Students Attend Howdy Modi Rally

Sara Momin, Assistant Community & World News Editor

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  • Attendees of the Howdy Modi rally wait for President Trump and Prime Minster Modi to commence their speeches. This gathering signifies a new start as the two world leader meet and discuss future plans. “It was pretty cool to see so many important people in one place,” Swapnil Dash‘ 21 said.

    Swapnil Dash' 21

  • President Donald Trump speaks to the crowd, reinforcing his support of relations between India and the US. With thousands of Indian Americans flocking to the rally, Trump ensures to praise and thank the audience for their efforts.

    Swapnil Dash ‘ 21

  • Prime Minster Narendra Modi speaks to the attendees of the rally, as well as the national officials who were also present.

    Swapnil Dash ‘ 21

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Last Sunday, President Donald Trump met with Indian Prime Minister Narendra Modi at a public rally in Houston. With over 59,000 attendees, including multiple US senators and congressmen, the significance of the Sept. 22 event was clear. However, the motives of the two influential figures weren’t. As the two figures complimented each other, and even held hands, the audience wondered what political relations and plans were being made behind the jovial celebration. Nevertheless, the laudatory attitudes of both President Trump and Prime Minister Modi represented a distinct change in the relationship between the two countries.

Some viewers perceived the rally as a method of bolstering Modi’s rising popularity, while others say it was a reelection campaign by Trump. The rally allowed Trump to gain connections with wealthy and influential Indian-Americans, which could help him gain political donors for his campaign. However, this meeting also allowed Modi to lend aid to India’s sluggish economy as well as attempt to alter Trump’s perceptions of the Afghanistan-Pakistan border belt dispute. The expansion of exports to Indian markets can also help both parties, somewhat alleviating the mini trade war between the US and India.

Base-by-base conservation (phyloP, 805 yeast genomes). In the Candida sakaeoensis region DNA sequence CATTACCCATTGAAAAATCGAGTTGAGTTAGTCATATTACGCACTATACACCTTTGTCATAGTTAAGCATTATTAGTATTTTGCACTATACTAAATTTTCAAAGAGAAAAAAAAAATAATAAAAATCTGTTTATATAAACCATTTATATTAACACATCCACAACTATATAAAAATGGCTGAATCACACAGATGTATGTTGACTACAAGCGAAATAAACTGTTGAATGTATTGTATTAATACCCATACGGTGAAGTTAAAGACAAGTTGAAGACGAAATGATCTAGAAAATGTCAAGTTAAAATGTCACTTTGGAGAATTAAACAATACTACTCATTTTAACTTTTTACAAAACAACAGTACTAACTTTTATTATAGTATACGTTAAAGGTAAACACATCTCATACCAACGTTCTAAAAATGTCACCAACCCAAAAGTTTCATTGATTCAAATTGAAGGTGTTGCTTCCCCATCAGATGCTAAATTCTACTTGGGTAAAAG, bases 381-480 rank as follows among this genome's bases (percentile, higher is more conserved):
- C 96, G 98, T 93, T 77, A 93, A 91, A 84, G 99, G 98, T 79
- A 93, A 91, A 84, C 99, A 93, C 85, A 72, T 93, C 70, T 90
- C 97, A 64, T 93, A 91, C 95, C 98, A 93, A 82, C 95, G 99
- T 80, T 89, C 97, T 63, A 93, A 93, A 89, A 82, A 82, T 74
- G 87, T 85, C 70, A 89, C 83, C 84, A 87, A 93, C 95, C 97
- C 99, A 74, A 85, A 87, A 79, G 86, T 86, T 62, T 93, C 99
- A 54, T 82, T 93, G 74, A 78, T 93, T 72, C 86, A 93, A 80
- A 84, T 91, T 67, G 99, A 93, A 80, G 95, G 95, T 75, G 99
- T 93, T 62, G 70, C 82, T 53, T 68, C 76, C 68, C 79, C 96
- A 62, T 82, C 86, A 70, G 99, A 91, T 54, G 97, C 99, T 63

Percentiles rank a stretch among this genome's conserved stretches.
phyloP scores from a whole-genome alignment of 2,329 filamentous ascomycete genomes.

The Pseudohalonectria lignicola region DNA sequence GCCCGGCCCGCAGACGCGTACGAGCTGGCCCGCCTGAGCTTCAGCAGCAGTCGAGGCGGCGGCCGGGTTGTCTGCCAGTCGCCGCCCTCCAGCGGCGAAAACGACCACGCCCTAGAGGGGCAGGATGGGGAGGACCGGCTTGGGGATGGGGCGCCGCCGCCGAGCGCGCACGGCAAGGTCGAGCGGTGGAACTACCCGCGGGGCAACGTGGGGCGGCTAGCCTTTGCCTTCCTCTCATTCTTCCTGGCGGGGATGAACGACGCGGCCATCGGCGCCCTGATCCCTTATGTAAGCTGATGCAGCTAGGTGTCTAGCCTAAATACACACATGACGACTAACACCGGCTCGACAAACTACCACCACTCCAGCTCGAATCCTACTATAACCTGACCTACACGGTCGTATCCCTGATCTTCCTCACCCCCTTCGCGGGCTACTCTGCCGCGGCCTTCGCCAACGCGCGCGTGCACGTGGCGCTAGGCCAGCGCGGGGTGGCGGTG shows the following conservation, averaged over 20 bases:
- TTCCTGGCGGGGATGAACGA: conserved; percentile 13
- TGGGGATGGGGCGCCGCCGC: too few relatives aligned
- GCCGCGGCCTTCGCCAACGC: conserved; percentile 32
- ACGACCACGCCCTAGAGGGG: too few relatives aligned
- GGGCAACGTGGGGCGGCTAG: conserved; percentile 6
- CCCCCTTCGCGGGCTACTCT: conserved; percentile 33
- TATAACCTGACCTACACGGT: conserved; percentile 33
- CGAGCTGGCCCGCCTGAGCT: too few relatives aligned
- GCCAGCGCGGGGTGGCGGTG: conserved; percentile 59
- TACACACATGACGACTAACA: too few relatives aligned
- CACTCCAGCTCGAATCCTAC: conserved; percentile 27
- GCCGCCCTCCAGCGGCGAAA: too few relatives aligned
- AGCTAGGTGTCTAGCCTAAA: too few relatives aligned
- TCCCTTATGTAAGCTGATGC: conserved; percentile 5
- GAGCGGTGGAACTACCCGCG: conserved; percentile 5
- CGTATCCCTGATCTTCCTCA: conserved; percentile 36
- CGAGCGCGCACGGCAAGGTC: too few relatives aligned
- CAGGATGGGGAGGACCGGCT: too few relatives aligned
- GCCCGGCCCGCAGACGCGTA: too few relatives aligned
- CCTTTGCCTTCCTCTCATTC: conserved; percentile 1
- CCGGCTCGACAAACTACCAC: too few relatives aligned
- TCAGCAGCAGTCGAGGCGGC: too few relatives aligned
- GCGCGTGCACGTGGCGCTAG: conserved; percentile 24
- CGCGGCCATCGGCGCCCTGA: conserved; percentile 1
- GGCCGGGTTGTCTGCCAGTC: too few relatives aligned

“There were a lot of Indian-Americans there because this was a big moment,” Swapnil Dash ‘ 21 said. “Modi is well known in India so people were mainly there for him, and also to see Trump. There were ethnic dance performers from Austin as well so it was almost like a celebration. People were just really excited and happy to be there.” 

While the celebration was full of joy and pride, a storm brewed outside of the venue as protesters lined the streets. President Trump has until now remained a disliked figure in the Indian-American population, with most Indians identifying as Democrats. Similarly, many Indian minorities disapprove of Modi for his policy excluding Mulsims from a government citizenship list and his alleged construction of detention camps. The issue of Modi’s recent actions regarding Kashmir has moreover represented a highly controversial issue. However, almost none of these issues were addressed in the actual speech.

“The crowd was pretty chill, so there weren’t any big arguments,” Dash said. “Trump and Modi just kind of talked about trade and basically just complimented each other. They were just promoting each other. No one really had any big political fights or brought up any issues. It was a special occasion, so people didn’t really say anything.”

The host behind the event, the Texas India Forum, was equally under scrutiny. Their connections with Rashtriya Swayamsevak Sangh, a nationalist parliamentary organization, brought up pressing questions. With hate crimes against minorities increasing in India in recent years, protesters dreaded what these national sentiments signified for their families back home. The interests of the Republican party have also intersected with Modi supporters, with the Republican Hindu Coalition offering to raise $25 million to help build Trump’s US-Mexico border wall.

With both parties planning to finalize a trade agreement by the end of this week, national relations are sure to change. The deal eliminates Indian restrictions on electronics and agricultural goods by decreasing tariffs against American goods, helping US farmers. The deal also promises to restore a special trade status Generalized System of Preferences (GSP) program for developing countries, helping Indian exports. The United Nations General Assembly will also take place this week, providing the two national figures more opportunities to discuss terms of treaty and action with other countries.

“This event represents a change in the relations of the US and India,” Dash said. “Seeing the amount of people there shows that people wanted to come, for whatever reasons that they had.”